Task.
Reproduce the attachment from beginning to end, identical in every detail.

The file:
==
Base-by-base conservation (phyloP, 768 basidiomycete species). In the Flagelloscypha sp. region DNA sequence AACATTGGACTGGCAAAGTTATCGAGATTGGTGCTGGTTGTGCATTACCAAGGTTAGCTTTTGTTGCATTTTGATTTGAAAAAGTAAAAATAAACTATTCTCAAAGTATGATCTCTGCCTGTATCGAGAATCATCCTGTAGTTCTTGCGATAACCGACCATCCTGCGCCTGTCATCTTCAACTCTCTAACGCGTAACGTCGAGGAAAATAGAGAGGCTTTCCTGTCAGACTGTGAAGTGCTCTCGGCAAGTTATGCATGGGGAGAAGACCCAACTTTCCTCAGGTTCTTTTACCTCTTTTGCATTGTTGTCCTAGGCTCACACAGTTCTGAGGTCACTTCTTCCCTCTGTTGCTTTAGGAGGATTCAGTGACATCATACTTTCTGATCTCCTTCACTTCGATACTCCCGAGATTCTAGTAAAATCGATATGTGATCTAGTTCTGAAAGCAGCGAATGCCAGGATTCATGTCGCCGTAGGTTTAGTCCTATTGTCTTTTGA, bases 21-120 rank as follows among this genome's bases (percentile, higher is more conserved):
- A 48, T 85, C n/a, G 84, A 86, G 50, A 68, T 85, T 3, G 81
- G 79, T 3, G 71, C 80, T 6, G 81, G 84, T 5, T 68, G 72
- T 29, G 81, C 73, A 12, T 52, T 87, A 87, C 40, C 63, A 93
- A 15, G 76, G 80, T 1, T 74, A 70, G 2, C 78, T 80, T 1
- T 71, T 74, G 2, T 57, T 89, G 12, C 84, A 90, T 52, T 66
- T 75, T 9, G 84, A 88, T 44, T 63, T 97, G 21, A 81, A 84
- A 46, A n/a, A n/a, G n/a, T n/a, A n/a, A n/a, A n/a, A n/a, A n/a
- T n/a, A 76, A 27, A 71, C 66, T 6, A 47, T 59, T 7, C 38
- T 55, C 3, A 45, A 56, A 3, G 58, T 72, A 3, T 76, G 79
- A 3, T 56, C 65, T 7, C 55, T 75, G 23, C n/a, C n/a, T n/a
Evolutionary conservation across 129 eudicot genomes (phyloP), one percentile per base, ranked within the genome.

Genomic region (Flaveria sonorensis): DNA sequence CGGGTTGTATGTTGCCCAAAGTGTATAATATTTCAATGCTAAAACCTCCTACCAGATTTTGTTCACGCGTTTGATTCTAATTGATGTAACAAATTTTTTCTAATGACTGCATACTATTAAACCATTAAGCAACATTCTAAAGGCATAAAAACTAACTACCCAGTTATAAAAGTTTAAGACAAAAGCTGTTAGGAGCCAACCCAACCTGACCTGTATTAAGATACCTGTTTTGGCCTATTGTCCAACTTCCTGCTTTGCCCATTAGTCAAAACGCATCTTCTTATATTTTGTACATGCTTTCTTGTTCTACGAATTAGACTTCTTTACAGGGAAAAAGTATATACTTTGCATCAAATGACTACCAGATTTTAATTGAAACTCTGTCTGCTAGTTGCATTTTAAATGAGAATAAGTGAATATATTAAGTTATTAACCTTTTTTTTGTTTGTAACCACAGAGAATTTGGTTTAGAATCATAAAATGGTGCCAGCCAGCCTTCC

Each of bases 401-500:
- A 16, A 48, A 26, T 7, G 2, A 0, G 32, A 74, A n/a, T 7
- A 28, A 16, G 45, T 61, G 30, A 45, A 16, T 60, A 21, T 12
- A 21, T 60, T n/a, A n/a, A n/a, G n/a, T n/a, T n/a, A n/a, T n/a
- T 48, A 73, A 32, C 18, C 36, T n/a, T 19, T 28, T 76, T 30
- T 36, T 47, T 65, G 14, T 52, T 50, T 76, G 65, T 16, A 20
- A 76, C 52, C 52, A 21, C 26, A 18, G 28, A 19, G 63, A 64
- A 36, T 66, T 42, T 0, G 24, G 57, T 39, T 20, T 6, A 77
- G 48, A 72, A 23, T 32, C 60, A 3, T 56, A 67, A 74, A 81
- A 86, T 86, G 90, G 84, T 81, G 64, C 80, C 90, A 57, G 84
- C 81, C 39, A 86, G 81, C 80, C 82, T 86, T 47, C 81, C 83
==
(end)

Base-by-base conservation (phyloP, 768 basidiomycete species). In the Flagelloscypha sp. region DNA sequence AACATTGGACTGGCAAAGTTATCGAGATTGGTGCTGGTTGTGCATTACCAAGGTTAGCTTTTGTTGCATTTTGATTTGAAAAAGTAAAAATAAACTATTCTCAAAGTATGATCTCTGCCTGTATCGAGAATCATCCTGTAGTTCTTGCGATAACCGACCATCCTGCGCCTGTCATCTTCAACTCTCTAACGCGTAACGTCGAGGAAAATAGAGAGGCTTTCCTGTCAGACTGTGAAGTGCTCTCGGCAAGTTATGCATGGGGAGAAGACCCAACTTTCCTCAGGTTCTTTTACCTCTTTTGCATTGTTGTCCTAGGCTCACACAGTTCTGAGGTCACTTCTTCCCTCTGTTGCTTTAGGAGGATTCAGTGACATCATACTTTCTGATCTCCTTCACTTCGATACTCCCGAGATTCTAGTAAAATCGATATGTGATCTAGTTCTGAAAGCAGCGAATGCCAGGATTCATGTCGCCGTAGGTTTAGTCCTATTGTCTTTTGA, bases 21-120 rank as follows among this genome's bases (percentile, higher is more conserved):
- A 48, T 85, C n/a, G 84, A 86, G 50, A 68, T 85, T 3, G 81
- G 79, T 3, G 71, C 80, T 6, G 81, G 84, T 5, T 68, G 72
- T 29, G 81, C 73, A 12, T 52, T 87, A 87, C 40, C 63, A 93
- A 15, G 76, G 80, T 1, T 74, A 70, G 2, C 78, T 80, T 1
- T 71, T 74, G 2, T 57, T 89, G 12, C 84, A 90, T 52, T 66
- T 75, T 9, G 84, A 88, T 44, T 63, T 97, G 21, A 81, A 84
- A 46, A n/a, A n/a, G n/a, T n/a, A n/a, A n/a, A n/a, A n/a, A n/a
- T n/a, A 76, A 27, A 71, C 66, T 6, A 47, T 59, T 7, C 38
- T 55, C 3, A 45, A 56, A 3, G 58, T 72, A 3, T 76, G 79
- A 3, T 56, C 65, T 7, C 55, T 75, G 23, C n/a, C n/a, T n/a
Evolutionary conservation across 129 eudicot genomes (phyloP), one percentile per base, ranked within the genome.

Genomic region (Flaveria sonorensis): DNA sequence CGGGTTGTATGTTGCCCAAAGTGTATAATATTTCAATGCTAAAACCTCCTACCAGATTTTGTTCACGCGTTTGATTCTAATTGATGTAACAAATTTTTTCTAATGACTGCATACTATTAAACCATTAAGCAACATTCTAAAGGCATAAAAACTAACTACCCAGTTATAAAAGTTTAAGACAAAAGCTGTTAGGAGCCAACCCAACCTGACCTGTATTAAGATACCTGTTTTGGCCTATTGTCCAACTTCCTGCTTTGCCCATTAGTCAAAACGCATCTTCTTATATTTTGTACATGCTTTCTTGTTCTACGAATTAGACTTCTTTACAGGGAAAAAGTATATACTTTGCATCAAATGACTACCAGATTTTAATTGAAACTCTGTCTGCTAGTTGCATTTTAAATGAGAATAAGTGAATATATTAAGTTATTAACCTTTTTTTTGTTTGTAACCACAGAGAATTTGGTTTAGAATCATAAAATGGTGCCAGCCAGCCTTCC

Each of bases 401-500:
- A 16, A 48, A 26, T 7, G 2, A 0, G 32, A 74, A n/a, T 7
- A 28, A 16, G 45, T 61, G 30, A 45, A 16, T 60, A 21, T 12
- A 21, T 60, T n/a, A n/a, A n/a, G n/a, T n/a, T n/a, A n/a, T n/a
- T 48, A 73, A 32, C 18, C 36, T n/a, T 19, T 28, T 76, T 30
- T 36, T 47, T 65, G 14, T 52, T 50, T 76, G 65, T 16, A 20
- A 76, C 52, C 52, A 21, C 26, A 18, G 28, A 19, G 63, A 64
- A 36, T 66, T 42, T 0, G 24, G 57, T 39, T 20, T 6, A 77
- G 48, A 72, A 23, T 32, C 60, A 3, T 56, A 67, A 74, A 81
- A 86, T 86, G 90, G 84, T 81, G 64, C 80, C 90, A 57, G 84
- C 81, C 39, A 86, G 81, C 80, C 82, T 86, T 47, C 81, C 83